China should stop exporting crude oil to North Korea after the reclusive nation defied the international community by testing a nuclear bomb on Sunday despite numerous international trade sanctions, experts told CNBC.
"If China decides to cut off that vital supply of crude oil going to North Korea, there will be an immediate and pretty costly impact on the economy," said Scott Seaman, director for Asia at geopolitical consultancy Eurasia Group.
The move, if implemented, would have a major impact on North Korea's military and transport operations, Seaman told CNBC's "Squawk Box."
North Korea has become "extremely adept" at moving around international sanctions, even though they may prove effective in the long run, said Jonathan Pollack, a senior fellow at Brookings Institution.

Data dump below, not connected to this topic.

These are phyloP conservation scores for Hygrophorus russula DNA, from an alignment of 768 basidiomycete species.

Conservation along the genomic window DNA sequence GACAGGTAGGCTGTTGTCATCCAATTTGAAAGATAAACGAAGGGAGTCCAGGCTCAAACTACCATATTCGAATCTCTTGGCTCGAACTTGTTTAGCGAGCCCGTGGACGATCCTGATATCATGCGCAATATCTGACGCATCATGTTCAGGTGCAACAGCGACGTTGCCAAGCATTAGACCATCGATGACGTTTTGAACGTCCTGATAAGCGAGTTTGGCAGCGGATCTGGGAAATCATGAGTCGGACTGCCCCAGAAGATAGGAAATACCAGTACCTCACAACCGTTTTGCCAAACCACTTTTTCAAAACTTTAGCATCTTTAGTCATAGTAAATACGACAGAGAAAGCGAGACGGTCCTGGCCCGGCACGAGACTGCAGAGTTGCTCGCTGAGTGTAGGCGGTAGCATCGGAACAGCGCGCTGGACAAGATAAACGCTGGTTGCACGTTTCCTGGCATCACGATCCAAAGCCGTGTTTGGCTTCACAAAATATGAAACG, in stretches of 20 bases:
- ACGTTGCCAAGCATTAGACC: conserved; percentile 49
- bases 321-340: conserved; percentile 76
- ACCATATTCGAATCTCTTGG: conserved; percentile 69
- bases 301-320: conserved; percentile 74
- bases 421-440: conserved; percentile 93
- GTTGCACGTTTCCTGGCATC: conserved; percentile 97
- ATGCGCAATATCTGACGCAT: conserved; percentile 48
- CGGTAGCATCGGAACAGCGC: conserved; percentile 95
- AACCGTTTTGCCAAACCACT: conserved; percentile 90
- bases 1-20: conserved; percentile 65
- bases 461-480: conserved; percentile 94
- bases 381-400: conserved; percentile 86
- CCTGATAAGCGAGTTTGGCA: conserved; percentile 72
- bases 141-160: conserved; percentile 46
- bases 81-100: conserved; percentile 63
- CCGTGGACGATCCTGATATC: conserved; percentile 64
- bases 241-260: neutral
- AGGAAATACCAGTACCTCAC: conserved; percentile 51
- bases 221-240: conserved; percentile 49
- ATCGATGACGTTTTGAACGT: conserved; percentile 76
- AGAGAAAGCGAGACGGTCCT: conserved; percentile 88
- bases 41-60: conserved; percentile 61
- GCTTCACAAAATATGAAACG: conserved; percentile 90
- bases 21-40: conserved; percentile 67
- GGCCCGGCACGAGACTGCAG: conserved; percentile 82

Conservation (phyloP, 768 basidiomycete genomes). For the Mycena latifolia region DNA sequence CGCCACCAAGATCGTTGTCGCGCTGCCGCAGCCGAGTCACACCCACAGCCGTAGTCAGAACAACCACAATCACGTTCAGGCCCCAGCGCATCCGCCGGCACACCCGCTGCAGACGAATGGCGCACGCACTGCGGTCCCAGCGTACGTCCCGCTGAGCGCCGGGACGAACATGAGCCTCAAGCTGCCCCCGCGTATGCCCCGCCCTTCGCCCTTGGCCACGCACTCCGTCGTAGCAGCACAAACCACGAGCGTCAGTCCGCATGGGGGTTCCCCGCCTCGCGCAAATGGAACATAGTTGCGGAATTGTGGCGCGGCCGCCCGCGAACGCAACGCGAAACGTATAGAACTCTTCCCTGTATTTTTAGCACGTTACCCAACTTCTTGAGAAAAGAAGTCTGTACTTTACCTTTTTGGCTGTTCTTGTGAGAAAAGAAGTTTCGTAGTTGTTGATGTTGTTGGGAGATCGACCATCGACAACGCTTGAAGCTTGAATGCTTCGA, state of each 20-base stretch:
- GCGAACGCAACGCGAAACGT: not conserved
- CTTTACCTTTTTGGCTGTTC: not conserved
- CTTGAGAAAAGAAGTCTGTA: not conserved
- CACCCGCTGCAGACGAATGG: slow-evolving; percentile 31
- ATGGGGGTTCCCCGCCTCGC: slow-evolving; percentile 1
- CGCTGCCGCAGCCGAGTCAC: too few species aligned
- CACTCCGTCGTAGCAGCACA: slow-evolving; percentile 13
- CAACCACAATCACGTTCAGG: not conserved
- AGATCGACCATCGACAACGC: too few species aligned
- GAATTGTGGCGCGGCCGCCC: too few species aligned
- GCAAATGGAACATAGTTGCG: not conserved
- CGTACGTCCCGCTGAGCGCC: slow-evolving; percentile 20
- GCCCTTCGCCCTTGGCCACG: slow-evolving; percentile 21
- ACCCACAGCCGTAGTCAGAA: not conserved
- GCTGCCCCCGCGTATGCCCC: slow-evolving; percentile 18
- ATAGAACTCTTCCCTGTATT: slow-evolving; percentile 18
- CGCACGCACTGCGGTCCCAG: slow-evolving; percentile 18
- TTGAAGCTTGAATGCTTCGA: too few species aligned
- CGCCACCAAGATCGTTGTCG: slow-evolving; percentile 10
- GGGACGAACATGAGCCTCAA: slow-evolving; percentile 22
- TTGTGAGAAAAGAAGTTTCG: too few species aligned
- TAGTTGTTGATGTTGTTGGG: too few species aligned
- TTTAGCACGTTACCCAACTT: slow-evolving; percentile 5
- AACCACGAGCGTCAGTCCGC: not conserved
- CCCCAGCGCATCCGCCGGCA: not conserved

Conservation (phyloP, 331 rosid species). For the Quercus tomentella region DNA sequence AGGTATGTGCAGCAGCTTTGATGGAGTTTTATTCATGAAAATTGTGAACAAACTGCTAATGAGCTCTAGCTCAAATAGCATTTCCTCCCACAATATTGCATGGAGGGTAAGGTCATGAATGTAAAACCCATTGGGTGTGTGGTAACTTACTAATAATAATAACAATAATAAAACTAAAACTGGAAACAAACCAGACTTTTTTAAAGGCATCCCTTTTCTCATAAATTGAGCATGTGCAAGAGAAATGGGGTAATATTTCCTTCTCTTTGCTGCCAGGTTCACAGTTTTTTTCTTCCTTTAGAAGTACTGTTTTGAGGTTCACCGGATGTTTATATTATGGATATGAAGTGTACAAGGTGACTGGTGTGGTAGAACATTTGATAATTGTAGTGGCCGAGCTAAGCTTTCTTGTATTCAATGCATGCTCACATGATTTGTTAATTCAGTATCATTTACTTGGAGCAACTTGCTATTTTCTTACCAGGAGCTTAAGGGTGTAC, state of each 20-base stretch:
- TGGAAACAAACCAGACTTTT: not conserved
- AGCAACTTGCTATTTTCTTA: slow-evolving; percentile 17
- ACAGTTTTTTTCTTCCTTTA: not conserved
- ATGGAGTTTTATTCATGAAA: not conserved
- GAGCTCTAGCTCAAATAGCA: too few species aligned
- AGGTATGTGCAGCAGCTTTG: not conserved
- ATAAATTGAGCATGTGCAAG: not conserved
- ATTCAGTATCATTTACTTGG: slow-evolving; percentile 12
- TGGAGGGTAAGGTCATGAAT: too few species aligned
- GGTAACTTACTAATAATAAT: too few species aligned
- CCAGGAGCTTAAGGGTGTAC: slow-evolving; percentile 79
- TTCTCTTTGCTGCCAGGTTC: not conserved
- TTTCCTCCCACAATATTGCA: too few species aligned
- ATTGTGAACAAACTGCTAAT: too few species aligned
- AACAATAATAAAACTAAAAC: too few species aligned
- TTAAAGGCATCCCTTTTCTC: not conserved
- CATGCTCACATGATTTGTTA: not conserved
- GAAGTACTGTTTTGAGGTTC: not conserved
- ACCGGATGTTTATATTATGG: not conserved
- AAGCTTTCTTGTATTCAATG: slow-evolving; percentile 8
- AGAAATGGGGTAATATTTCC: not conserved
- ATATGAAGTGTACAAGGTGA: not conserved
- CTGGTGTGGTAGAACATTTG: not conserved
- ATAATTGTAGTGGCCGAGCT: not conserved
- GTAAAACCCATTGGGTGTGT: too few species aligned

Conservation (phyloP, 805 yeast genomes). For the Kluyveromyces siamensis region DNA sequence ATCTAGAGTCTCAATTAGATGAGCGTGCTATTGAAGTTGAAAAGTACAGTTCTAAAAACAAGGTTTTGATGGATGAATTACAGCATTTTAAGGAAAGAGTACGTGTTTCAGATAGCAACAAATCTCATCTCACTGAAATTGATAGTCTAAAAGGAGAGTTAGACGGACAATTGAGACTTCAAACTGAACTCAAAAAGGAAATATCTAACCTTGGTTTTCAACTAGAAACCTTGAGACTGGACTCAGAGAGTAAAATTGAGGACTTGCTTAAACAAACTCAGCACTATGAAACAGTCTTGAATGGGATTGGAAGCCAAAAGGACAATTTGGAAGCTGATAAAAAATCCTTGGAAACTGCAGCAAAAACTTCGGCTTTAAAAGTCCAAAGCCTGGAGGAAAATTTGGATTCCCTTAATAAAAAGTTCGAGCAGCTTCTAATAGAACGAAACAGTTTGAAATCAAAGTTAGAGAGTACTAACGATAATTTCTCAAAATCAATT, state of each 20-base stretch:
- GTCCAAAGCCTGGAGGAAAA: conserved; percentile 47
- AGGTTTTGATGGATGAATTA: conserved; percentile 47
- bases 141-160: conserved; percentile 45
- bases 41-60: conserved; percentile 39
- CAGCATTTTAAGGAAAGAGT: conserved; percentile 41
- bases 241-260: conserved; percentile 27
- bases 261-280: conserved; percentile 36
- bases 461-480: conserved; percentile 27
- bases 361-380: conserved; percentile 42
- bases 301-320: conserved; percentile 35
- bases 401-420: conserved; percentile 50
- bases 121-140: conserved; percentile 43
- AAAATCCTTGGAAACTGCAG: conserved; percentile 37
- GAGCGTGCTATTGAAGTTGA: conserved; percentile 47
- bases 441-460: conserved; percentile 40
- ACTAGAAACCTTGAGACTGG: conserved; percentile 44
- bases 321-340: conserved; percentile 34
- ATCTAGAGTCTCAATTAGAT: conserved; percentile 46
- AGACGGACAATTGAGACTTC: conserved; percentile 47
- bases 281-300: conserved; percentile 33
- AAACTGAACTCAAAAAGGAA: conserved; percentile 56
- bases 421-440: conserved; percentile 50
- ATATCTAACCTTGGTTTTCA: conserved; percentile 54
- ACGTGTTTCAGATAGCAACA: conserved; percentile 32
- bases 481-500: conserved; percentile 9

"The real issue here is whether China and Russia will be prepared to go into domains that until now they have not been prepared to enter and that very specifically concerns oil," Pollack told CNBC's "Street Signs."
"If the Chinese and the Russians both would be prepared to limit, or suspend outright, oil deliveries to the north, that's a very consequential step. It may have a much, much more potent effect than all of these issues related to sanctions," Pollack added.